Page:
Ideal for Honeymooners, Couples and Families
Nestled below Cuba at the meeting of North America and the Caribbean tectonic plates in crystal clear waters the Cayman Islands are the jewels of Caribbean diving.
The pristine reefs are well managed minimising the damage tourism inevitably brings making for some truly stunning diving. There are colourful corals, steep drop offs, wrecks, swim throughs and in this diverse marine environment.
The diving is varied and well worth a bit of island hopping to get the most out of what’s on offer from diving with large Southern Stingrays for the “World’s Best Shallow Dive” off Grand Cayman, Bloody Bay Wall in Little Cayman has been ranked as one of the Caribbean’s best dives and Cayman Brac offers a new wreck and the impressive project to build Atlantis for divers to explore.
There reef life around the Cayman Islands is rich and varied including Nurse Sharks and the occasional Hammerhead and Reef Shark, Turtles, Nassau Groupers, Angelfish, Moray Eels and a host of Caribbean marine life.
There is also plenty to do above the waves from hustle and bustle of the shopping, bars, restaurants and excursions, such as the Blue Iguana Sanctuary, in Grand Cayman to the relaxed island atmosphere of Little and Brac there is an island to suit all holiday and diving needs.
Grand Cayman, as its name would suggest, is the largest and most developed of the three islands and also the most westerly. There are over 175 varied dive sites around Grand Cayman, from the famous shallow dive at Stingray City where it is possible to interact with the friendly resident Southern Stingrays, to the wreck of the Kittiwake where you can see how this now intact vessel becomes an artificial reef, to the steep drop offs and wall dives covered in corals and sponges. There is also plenty to do on this resort island. There are nature excursions including the QEII Botanical Gardens to see the rare Blue Iguana. You can visit Seven Mile Beach, one of the Caribbean’s most picturesque locations, or the Cayman Turtle Farm, as well as all the shopping, restaurants and bars of Georgetown.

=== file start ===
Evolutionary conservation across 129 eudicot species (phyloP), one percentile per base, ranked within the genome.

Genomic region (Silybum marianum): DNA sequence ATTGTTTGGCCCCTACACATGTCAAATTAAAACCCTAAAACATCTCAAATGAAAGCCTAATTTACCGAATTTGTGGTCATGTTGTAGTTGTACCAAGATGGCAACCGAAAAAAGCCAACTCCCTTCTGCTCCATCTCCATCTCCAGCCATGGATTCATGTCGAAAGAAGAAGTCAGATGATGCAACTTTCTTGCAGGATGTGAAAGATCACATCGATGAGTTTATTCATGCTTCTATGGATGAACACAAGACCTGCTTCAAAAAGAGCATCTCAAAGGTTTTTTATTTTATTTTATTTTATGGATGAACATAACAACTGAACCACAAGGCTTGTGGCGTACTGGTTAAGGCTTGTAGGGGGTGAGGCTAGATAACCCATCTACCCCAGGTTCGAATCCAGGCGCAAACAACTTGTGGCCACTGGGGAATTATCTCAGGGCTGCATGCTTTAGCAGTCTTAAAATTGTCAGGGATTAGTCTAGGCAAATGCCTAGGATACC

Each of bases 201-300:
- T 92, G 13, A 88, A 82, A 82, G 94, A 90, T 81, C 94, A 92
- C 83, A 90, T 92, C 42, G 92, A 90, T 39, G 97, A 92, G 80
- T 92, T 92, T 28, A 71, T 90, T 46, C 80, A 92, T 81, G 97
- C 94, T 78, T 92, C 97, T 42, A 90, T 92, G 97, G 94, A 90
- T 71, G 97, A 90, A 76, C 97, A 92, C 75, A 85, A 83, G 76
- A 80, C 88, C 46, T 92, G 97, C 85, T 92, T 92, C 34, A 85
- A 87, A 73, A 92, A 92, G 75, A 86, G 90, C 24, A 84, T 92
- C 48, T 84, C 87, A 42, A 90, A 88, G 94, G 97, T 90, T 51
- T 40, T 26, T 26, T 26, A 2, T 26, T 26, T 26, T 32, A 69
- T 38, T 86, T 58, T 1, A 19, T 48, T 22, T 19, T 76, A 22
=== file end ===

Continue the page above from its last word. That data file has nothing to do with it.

At only 10km long, the smallest and least developed of the three Cayman Islands, Little Cayman is the perfect place for a relaxing beach holiday. The diving is predominantly steep walls, dropping down to over 6000ft, but with more than 50 local dive sites including the famous Bloody Bay Wall and Jackson Point and the MV Capt. Keith Tibbetts just off Cayman Brac (but reachable from Little Cayman), there is something to suit all experience levels. There is little in the way of entertainment other than to relax on the beach with a cold drink after a day diving, and watch the sun set.
Cayman Brac is a little larger then Little Cayman and is the most easterly of the three islands. It is named after its impressive 140ft bluff, and surrounded by the warm clear waters of the Caribbean Sea. The diving around Brac is all close to shore, allowing for beach dives and short boat trips, with stunning corals and topography and a varied marine life. The most popular dive is the MV Capt. Keith Tibbetts, which is the only Russian warship in the western hemisphere that is diveable, and with some parts of the ship lying in shallower water, it is available to all experience levels. There is a lot to keep you occupied above the waves on Cayman Brac, with a number of hiking trails, a nature reserve protecting the indigenous and endangered Brac Parrot, caves and beaches to explore, plus the Cayman Brac Museum.
Stingray City is a dive site off Grand Cayman were divers can interact with the friendly Southern Stingrays who make their home in the shallows; a truly unique and unforgettable experience.
The Kittiwake is Grand Cayman’s latest dive attraction and is quickly becoming one of the most popular Caribbean dive sites. After a triumphant sinking in 2011, the former submarine rescue vessel has taken up vibrant residency along the northern tip of Seven Mile Beach. Watch as Goliath groupers patrol the ship’s bottom and squirrelfish play among the decks.